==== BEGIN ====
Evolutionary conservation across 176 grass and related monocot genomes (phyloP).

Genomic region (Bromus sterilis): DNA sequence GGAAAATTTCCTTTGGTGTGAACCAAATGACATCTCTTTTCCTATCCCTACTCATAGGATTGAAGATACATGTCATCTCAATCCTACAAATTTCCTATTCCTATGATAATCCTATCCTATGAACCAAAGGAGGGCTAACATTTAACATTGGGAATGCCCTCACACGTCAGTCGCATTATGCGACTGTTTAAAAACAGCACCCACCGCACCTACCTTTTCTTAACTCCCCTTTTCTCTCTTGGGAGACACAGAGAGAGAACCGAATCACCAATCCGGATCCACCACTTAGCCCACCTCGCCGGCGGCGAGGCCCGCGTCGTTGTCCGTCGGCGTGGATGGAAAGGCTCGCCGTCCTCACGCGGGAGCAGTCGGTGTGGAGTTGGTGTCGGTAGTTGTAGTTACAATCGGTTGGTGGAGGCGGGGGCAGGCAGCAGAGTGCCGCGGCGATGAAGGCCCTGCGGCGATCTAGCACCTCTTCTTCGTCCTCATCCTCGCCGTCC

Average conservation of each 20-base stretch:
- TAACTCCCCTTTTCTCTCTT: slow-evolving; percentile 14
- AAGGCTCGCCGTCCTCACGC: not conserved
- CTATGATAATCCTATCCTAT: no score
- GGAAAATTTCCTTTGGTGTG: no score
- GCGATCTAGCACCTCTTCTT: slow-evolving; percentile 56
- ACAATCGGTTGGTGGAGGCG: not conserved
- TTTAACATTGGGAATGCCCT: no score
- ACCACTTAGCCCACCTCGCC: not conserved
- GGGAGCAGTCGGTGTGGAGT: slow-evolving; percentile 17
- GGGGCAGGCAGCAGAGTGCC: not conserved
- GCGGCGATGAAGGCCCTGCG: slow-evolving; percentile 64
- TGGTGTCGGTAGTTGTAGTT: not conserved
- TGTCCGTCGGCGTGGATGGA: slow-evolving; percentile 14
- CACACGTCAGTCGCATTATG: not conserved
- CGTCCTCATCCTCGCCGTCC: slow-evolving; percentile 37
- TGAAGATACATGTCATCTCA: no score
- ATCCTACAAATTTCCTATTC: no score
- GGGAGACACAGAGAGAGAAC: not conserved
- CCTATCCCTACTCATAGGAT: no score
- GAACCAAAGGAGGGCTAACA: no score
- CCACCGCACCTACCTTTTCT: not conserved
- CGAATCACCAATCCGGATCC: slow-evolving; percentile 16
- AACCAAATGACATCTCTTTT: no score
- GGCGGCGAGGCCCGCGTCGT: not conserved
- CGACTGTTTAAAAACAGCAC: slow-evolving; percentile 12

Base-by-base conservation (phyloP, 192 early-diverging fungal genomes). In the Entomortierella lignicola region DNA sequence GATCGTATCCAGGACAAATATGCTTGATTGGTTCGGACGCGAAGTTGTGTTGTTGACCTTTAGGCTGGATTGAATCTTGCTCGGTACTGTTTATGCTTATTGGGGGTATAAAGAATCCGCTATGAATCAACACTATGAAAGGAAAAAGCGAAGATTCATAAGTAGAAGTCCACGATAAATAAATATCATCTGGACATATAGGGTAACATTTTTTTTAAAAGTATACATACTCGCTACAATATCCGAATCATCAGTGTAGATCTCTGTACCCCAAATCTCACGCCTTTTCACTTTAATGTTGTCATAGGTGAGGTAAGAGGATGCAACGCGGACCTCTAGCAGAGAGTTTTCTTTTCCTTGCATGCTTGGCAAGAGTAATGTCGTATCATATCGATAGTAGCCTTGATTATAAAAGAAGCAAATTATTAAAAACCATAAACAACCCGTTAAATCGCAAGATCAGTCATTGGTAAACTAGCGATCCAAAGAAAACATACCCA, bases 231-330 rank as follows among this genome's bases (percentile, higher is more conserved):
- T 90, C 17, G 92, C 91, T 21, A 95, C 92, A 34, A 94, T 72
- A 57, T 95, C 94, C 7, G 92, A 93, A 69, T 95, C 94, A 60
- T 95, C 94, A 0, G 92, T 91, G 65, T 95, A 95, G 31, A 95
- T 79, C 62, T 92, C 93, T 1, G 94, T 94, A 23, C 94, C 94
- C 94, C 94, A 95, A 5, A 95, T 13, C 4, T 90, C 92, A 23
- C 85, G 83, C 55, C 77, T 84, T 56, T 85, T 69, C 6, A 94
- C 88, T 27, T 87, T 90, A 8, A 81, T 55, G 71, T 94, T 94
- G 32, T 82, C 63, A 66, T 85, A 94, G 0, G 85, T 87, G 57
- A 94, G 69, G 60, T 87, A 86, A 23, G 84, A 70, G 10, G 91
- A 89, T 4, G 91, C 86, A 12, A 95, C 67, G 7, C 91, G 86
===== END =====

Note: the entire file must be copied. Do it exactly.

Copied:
Evolutionary conservation across 176 grass and related monocot genomes (phyloP).

Genomic region (Bromus sterilis): DNA sequence GGAAAATTTCCTTTGGTGTGAACCAAATGACATCTCTTTTCCTATCCCTACTCATAGGATTGAAGATACATGTCATCTCAATCCTACAAATTTCCTATTCCTATGATAATCCTATCCTATGAACCAAAGGAGGGCTAACATTTAACATTGGGAATGCCCTCACACGTCAGTCGCATTATGCGACTGTTTAAAAACAGCACCCACCGCACCTACCTTTTCTTAACTCCCCTTTTCTCTCTTGGGAGACACAGAGAGAGAACCGAATCACCAATCCGGATCCACCACTTAGCCCACCTCGCCGGCGGCGAGGCCCGCGTCGTTGTCCGTCGGCGTGGATGGAAAGGCTCGCCGTCCTCACGCGGGAGCAGTCGGTGTGGAGTTGGTGTCGGTAGTTGTAGTTACAATCGGTTGGTGGAGGCGGGGGCAGGCAGCAGAGTGCCGCGGCGATGAAGGCCCTGCGGCGATCTAGCACCTCTTCTTCGTCCTCATCCTCGCCGTCC

Average conservation of each 20-base stretch:
- TAACTCCCCTTTTCTCTCTT: slow-evolving; percentile 14
- AAGGCTCGCCGTCCTCACGC: not conserved
- CTATGATAATCCTATCCTAT: no score
- GGAAAATTTCCTTTGGTGTG: no score
- GCGATCTAGCACCTCTTCTT: slow-evolving; percentile 56
- ACAATCGGTTGGTGGAGGCG: not conserved
- TTTAACATTGGGAATGCCCT: no score
- ACCACTTAGCCCACCTCGCC: not conserved
- GGGAGCAGTCGGTGTGGAGT: slow-evolving; percentile 17
- GGGGCAGGCAGCAGAGTGCC: not conserved
- GCGGCGATGAAGGCCCTGCG: slow-evolving; percentile 64
- TGGTGTCGGTAGTTGTAGTT: not conserved
- TGTCCGTCGGCGTGGATGGA: slow-evolving; percentile 14
- CACACGTCAGTCGCATTATG: not conserved
- CGTCCTCATCCTCGCCGTCC: slow-evolving; percentile 37
- TGAAGATACATGTCATCTCA: no score
- ATCCTACAAATTTCCTATTC: no score
- GGGAGACACAGAGAGAGAAC: not conserved
- CCTATCCCTACTCATAGGAT: no score
- GAACCAAAGGAGGGCTAACA: no score
- CCACCGCACCTACCTTTTCT: not conserved
- CGAATCACCAATCCGGATCC: slow-evolving; percentile 16
- AACCAAATGACATCTCTTTT: no score
- GGCGGCGAGGCCCGCGTCGT: not conserved
- CGACTGTTTAAAAACAGCAC: slow-evolving; percentile 12

Base-by-base conservation (phyloP, 192 early-diverging fungal genomes). In the Entomortierella lignicola region DNA sequence GATCGTATCCAGGACAAATATGCTTGATTGGTTCGGACGCGAAGTTGTGTTGTTGACCTTTAGGCTGGATTGAATCTTGCTCGGTACTGTTTATGCTTATTGGGGGTATAAAGAATCCGCTATGAATCAACACTATGAAAGGAAAAAGCGAAGATTCATAAGTAGAAGTCCACGATAAATAAATATCATCTGGACATATAGGGTAACATTTTTTTTAAAAGTATACATACTCGCTACAATATCCGAATCATCAGTGTAGATCTCTGTACCCCAAATCTCACGCCTTTTCACTTTAATGTTGTCATAGGTGAGGTAAGAGGATGCAACGCGGACCTCTAGCAGAGAGTTTTCTTTTCCTTGCATGCTTGGCAAGAGTAATGTCGTATCATATCGATAGTAGCCTTGATTATAAAAGAAGCAAATTATTAAAAACCATAAACAACCCGTTAAATCGCAAGATCAGTCATTGGTAAACTAGCGATCCAAAGAAAACATACCCA, bases 231-330 rank as follows among this genome's bases (percentile, higher is more conserved):
- T 90, C 17, G 92, C 91, T 21, A 95, C 92, A 34, A 94, T 72
- A 57, T 95, C 94, C 7, G 92, A 93, A 69, T 95, C 94, A 60
- T 95, C 94, A 0, G 92, T 91, G 65, T 95, A 95, G 31, A 95
- T 79, C 62, T 92, C 93, T 1, G 94, T 94, A 23, C 94, C 94
- C 94, C 94, A 95, A 5, A 95, T 13, C 4, T 90, C 92, A 23
- C 85, G 83, C 55, C 77, T 84, T 56, T 85, T 69, C 6, A 94
- C 88, T 27, T 87, T 90, A 8, A 81, T 55, G 71, T 94, T 94
- G 32, T 82, C 63, A 66, T 85, A 94, G 0, G 85, T 87, G 57
- A 94, G 69, G 60, T 87, A 86, A 23, G 84, A 70, G 10, G 91
- A 89, T 4, G 91, C 86, A 12, A 95, C 67, G 7, C 91, G 86